Seven kids in eleven years! We did not have a telephone until I was in school in 1940! We walked up to the cheese factory to use the one there as did the whole neighborhood! In 1944 our little brother was born so a very exciting time. My mom didn't think she would live to see him grow up and would pray the Lord would keep her until he graduated! He too became a sailor during the Vietnam war. He was killled in a car accident in 1969! My oldest sister was an Army Nurse in Denver and my oldest brother was a sailor. He was in the water near Iwo Jima but years later we learned another sister's hubby was also and said it was very foggy so they could see nothing on the island!.

   My brother liked to embellish stories so wrote in a book that they watched the flag go up and gave a cheer, then it came down and all were sad. Then they saw it go up again! He used the story my brother-in-law wrote as a POW in the Death March on Bataan and three years in Japanese prisons so sold quite a few copies but he embellished his story too. My sister was not very happy about it!

   We got electricity in 1945 and my Mom and Aunt went and bought tiny GE refrigerators! Up until a few years ago it was in the milk house and held any medicines for the cattle or other animals. My dad kept his beer down there as I had broken some of those in the basement in our house! I never got paddled for it! Dad just moved them! He liked a beer after work on a hot summer day! I still can't believe I got away with it! - Neither could my mom!

   In 1947 the bathroom was finally completed so I was blessed during my last year in a country school! My middle brother served in the navy during the Vietnam war but was kept safe with a lot of prayer! My mom was 84 years, 9+ months when she died in 1983. My dad was 89 years, 3 months when he died in 1986! Ironically they both died in the other ones birth month!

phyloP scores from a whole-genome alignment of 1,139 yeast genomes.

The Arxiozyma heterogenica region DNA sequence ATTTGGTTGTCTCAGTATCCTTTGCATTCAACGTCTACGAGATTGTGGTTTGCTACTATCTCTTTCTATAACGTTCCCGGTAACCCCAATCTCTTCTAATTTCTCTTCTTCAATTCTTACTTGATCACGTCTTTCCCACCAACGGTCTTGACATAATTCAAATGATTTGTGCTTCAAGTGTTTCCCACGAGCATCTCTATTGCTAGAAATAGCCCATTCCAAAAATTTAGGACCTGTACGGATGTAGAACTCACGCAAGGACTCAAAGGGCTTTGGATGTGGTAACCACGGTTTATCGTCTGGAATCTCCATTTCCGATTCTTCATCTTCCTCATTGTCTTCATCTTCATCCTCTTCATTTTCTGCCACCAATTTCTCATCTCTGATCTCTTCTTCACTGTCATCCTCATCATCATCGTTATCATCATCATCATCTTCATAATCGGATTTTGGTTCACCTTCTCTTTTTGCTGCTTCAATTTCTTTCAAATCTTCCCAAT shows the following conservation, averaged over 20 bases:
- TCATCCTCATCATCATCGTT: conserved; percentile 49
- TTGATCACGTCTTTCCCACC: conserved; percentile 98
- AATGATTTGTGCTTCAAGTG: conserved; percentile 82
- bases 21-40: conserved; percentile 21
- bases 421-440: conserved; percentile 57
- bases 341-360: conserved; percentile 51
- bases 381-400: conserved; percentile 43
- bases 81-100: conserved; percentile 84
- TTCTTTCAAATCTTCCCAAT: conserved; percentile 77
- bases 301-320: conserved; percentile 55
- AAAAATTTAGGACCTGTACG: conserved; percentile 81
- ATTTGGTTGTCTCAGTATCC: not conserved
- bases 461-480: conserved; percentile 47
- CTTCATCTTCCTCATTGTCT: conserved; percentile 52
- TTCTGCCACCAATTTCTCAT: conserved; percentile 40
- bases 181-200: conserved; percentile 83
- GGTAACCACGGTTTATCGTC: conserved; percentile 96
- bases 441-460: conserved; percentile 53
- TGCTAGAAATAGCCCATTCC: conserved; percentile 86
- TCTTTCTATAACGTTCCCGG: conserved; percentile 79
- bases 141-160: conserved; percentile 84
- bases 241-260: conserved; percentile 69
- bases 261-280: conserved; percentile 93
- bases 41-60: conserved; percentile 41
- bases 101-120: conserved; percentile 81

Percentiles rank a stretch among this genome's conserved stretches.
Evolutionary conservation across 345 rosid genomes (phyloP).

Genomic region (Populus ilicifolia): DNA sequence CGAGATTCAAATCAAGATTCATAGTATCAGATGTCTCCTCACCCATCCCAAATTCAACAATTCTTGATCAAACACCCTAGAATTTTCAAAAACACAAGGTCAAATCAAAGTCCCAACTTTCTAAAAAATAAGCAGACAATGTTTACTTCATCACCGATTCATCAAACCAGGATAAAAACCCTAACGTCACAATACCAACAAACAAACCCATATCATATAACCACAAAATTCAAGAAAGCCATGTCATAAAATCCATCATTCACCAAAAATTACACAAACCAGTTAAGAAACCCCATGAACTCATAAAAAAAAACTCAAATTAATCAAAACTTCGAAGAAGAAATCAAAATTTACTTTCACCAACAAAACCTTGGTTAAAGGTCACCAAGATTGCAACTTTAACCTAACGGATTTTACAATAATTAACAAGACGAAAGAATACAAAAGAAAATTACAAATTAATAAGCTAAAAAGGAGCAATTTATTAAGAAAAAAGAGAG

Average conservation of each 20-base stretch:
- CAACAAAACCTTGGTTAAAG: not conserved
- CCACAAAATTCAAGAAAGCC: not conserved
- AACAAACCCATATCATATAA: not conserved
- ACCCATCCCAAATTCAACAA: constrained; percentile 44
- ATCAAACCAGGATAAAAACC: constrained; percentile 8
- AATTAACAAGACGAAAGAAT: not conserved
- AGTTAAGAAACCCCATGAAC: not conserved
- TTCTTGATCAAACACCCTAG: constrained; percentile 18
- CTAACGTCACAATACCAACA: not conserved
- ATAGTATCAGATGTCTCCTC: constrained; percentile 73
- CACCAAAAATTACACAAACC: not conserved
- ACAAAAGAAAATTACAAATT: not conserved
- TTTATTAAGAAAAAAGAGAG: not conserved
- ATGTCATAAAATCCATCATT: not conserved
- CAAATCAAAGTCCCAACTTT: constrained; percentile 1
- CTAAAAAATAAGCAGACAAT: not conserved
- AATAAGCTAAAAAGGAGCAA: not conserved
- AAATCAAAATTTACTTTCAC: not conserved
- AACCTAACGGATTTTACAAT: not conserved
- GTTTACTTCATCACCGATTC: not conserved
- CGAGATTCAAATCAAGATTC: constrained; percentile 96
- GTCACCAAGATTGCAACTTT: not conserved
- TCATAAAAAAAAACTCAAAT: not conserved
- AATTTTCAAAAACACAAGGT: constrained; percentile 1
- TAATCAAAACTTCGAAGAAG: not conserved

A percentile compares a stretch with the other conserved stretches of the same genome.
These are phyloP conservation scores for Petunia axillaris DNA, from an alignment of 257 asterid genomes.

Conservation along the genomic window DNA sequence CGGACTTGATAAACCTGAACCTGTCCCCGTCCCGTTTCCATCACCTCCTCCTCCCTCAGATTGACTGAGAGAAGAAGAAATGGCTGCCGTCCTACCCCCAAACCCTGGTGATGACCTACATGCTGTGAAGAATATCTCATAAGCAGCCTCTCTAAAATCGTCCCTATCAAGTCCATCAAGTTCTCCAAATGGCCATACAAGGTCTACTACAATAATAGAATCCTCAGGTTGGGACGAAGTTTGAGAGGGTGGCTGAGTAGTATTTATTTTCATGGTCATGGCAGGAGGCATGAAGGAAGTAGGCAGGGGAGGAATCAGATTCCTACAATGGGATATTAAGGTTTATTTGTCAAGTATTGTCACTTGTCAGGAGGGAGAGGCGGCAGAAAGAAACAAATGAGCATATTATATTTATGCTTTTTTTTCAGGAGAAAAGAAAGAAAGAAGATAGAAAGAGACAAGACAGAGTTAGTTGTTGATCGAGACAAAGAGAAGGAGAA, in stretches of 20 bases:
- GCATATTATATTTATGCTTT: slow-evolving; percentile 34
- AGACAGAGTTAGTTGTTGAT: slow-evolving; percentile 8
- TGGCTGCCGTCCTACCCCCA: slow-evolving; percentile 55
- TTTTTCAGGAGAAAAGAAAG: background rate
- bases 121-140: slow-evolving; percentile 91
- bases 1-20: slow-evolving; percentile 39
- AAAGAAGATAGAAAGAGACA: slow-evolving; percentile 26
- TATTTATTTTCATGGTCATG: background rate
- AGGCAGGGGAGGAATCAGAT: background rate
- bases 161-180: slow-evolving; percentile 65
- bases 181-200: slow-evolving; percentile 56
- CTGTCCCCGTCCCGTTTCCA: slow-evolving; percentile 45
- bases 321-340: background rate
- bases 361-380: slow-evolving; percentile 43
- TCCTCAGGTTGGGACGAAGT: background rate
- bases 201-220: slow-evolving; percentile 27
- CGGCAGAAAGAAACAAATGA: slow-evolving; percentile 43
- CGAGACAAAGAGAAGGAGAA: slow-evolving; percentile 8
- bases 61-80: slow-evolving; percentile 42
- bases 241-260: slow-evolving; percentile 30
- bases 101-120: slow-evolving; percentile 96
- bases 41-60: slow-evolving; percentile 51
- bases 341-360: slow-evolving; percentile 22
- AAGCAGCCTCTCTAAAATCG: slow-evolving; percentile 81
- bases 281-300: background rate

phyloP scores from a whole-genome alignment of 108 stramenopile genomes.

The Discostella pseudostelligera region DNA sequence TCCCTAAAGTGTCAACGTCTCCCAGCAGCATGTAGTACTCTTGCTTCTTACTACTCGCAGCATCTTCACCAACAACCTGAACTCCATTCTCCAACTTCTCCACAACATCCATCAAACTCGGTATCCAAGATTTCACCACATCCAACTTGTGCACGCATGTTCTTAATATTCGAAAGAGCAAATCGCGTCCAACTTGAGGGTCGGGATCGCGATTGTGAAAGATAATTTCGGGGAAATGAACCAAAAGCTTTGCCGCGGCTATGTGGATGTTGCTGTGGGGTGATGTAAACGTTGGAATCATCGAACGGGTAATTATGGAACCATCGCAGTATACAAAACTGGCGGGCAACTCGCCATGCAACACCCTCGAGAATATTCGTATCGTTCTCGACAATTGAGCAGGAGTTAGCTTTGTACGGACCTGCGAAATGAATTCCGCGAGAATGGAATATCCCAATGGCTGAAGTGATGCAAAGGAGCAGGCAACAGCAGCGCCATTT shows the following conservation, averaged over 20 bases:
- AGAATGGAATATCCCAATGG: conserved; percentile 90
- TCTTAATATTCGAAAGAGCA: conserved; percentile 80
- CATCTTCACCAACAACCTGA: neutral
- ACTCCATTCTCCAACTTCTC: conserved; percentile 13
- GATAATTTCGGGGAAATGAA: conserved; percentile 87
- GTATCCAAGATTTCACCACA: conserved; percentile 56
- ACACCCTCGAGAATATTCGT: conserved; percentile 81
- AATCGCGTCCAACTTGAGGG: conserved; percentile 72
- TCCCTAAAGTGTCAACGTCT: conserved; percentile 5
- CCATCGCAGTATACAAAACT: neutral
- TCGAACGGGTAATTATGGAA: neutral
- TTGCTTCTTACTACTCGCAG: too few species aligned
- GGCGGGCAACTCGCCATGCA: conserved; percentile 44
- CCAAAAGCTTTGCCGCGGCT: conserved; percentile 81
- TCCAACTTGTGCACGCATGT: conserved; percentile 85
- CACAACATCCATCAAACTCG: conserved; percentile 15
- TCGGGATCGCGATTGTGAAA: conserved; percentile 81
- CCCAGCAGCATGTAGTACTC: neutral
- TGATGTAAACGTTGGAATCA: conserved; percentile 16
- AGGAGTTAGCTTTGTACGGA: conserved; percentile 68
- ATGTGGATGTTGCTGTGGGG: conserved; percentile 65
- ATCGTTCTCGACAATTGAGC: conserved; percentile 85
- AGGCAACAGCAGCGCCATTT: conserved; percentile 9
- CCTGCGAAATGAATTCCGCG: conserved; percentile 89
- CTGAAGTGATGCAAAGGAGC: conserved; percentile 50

This is way more than you bargained for but I think someone put a quarter in me today!!! Thanks for the memories!!! Edith

From Harold Aamodt:
The year is 1910 One hundred years ago.
What a difference a century makes! Here are some statistics for the Year 1910:
************ ********* ************
The average life expectancy for men was 47 years.
Fuel for this car was sold in drug stores only.
Only 14 percent of the homes had a bathtub.
Only 8 percent of the homes had a telephone.
There were only 8,000 cars and only 144 miles of paved roads.
The maximum speed limit in most cities was 10 mph.
The tallest structure in the world was the Eiffel Tower!
The average US wage in 1910 was 22 cents per hour.
The average US worker made between $200 and $400 per year, a competent accountant could expect to earn $2000 per year, a dentist $2,500 per year, a veterinarian between $1,500 and $4,000 per year, and a mechanical engineer about $5,000 per year.
More than 95 percent of all births took place at HOME.
Ninety percent of all Doctors had NO COLLEGE EDUCATION!
Instead, they attended so-called medical schools, many of which were condemned in the press AND the government as "substandard."
Sugar cost four cents a pound.
Eggs were fourteen cents a dozen.
Coffee was fifteen cents a pound.
Most women only washed their hair once a month, and used Borax or egg yolks for shampoo.
Canada passed a law that prohibited poor people from entering into their country for any reason.
The Five leading causes of death were:
1. Pneumonia and influenza
2. Tuberculosis
3. Diarrhea
4. Heart disease
5. Stroke
The American flag had 45 stars...
The population of Las Vegas, Nevada, was only 30!!!
Crossword puzzles, canned beer, and iced tea hadn't been invented yet.
There was no Mother's Day or Father's Day.
Two out of every 10 adults couldn't read or write and only 6 percent of all Americans had graduated from high school.
Marijuana, heroin, and morphine were all available over the counter at the local corner drugstores. Back then pharmacists said, "Heroin clears the complexion, gives buoyancy to the mind, Regulates the stomach and bowels, and is, in fact, a perfect guardian of health!"
(Shocking? DUH!)
Eighteen percent of households had at least one full-time servant or domestic help ....
There were about 230 reported murders in the ENTIRE U.S.A. !